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Living Under a Rock
A group of people in the desert

The Spaceward Bound Namibia expedition team included scientists and teachers. Image Credit: Michael Wing

In the spring of 2010, a team of teachers and scientists from around the world met in the arid Namib Desert in Africa to study simple life forms that may exist on other planets. Just where was this team of teachers and scientists looking for life? Under a rock.

The meeting in the desert was an expedition by Spaceward Bound, an educational program developed at NASA's Ames Research Center. The mission of Spaceward Bound is to train the next generation of space explorers by having students and teachers participate in the exploration of scientifically interesting but remote and extreme environments on Earth as analogs for human exploration of the moon and Mars.

The team of scientists and teachers from the U.S., Australia, South Africa, Hong Kong, the U.K. and Namibia met April 18-25, 2010, in the Namib Desert to investigate the role of fog in supporting microbial ecosystems in extreme deserts. The team was looking specifically for hypoliths -- translucent quartz stones, found in arid deserts, with colonies of one-celled photosynthetic organisms on the underside. The stones hold moisture and, if translucent, allow some light to penetrate.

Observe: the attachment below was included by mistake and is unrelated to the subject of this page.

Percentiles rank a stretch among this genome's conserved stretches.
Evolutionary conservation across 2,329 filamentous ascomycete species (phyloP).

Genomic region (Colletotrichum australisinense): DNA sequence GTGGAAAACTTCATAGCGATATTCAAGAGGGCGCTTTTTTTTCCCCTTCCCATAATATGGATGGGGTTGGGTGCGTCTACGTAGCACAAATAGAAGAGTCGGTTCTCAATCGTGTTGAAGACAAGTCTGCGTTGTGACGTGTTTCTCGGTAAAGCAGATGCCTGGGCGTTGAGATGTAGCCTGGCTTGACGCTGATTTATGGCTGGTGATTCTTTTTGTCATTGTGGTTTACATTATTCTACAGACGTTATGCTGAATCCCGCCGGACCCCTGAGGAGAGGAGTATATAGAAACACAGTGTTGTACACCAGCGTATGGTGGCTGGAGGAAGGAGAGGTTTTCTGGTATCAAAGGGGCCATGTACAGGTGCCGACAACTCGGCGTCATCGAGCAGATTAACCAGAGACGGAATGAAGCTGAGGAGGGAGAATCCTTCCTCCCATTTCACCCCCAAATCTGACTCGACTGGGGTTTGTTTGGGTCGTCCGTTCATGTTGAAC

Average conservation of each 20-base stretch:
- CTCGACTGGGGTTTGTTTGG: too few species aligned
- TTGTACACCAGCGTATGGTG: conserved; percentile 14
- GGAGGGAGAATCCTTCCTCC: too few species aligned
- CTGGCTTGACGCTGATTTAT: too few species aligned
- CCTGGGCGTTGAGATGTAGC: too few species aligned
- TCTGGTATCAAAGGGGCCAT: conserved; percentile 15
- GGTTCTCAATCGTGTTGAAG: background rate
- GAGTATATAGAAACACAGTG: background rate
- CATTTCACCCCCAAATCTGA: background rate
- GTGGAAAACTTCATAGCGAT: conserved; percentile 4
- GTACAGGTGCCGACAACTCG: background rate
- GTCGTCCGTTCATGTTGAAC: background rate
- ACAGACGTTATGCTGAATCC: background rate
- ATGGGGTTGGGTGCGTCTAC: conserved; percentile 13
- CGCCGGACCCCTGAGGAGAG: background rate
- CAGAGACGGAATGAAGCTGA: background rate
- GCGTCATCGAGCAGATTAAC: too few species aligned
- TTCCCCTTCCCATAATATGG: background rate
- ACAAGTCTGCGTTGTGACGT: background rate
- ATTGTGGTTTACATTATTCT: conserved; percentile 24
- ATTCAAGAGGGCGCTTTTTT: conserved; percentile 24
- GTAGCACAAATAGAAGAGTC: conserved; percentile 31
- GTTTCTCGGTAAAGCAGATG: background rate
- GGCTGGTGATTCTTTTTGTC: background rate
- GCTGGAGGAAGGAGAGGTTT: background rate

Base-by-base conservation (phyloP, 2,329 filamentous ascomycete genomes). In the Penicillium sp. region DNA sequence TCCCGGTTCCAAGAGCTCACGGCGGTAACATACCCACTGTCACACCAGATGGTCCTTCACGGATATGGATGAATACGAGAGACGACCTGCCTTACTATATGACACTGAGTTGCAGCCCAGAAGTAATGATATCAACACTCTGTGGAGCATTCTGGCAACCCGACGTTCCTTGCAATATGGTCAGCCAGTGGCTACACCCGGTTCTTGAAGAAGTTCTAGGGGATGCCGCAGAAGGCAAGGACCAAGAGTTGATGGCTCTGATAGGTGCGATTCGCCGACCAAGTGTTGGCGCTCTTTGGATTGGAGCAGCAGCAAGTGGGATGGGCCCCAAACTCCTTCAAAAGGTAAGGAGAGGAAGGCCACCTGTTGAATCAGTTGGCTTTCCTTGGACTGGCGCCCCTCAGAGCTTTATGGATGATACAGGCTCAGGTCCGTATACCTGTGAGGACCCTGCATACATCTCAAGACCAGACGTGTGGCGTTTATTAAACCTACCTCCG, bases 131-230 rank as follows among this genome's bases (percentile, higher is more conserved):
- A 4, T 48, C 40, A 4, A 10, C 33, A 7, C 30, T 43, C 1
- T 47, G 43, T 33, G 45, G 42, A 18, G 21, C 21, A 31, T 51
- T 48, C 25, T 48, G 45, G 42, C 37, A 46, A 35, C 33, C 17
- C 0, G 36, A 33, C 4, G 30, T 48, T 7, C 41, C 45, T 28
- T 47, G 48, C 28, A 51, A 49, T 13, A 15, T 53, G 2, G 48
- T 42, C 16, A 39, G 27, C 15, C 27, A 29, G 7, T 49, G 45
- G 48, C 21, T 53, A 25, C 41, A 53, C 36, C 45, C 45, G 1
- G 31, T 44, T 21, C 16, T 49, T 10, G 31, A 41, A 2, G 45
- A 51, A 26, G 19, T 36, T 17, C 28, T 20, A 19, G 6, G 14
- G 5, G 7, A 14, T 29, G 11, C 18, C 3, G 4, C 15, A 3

Much can be learned about life on other planets by studying life in places like the Namib, where the conditions are similar. On a planet such as Mars, life may survive on sources of water other than rain, such as melting ice, fog and dew.

Spaceward Bound participants wrote in a post-trip report that the Namib Desert is possibly the best location in the world to study the relative effects of fog versus rain on supporting desert life. The Namib Desert, on the western coast of Africa, is similar to the arid core of the Atacama Desert in South America, with very little rain but with a marine fog coming in from the cold ocean. In the Atacama, high coastal mountains block the fog within a few kilometers from the coast. In the Namib, the land slopes gradually from the coast up to 1,800 meters (5,900 ft.) elevation near the capital, Windhoek, 300 kilometers (approx. 186 mi.) inland. The fog rolls up this slope, diminishing gradually with distance and elevation. As a result of the different geographies between the two deserts, fog is absent from the interior of the Atacama but is present in the interior of the Namib.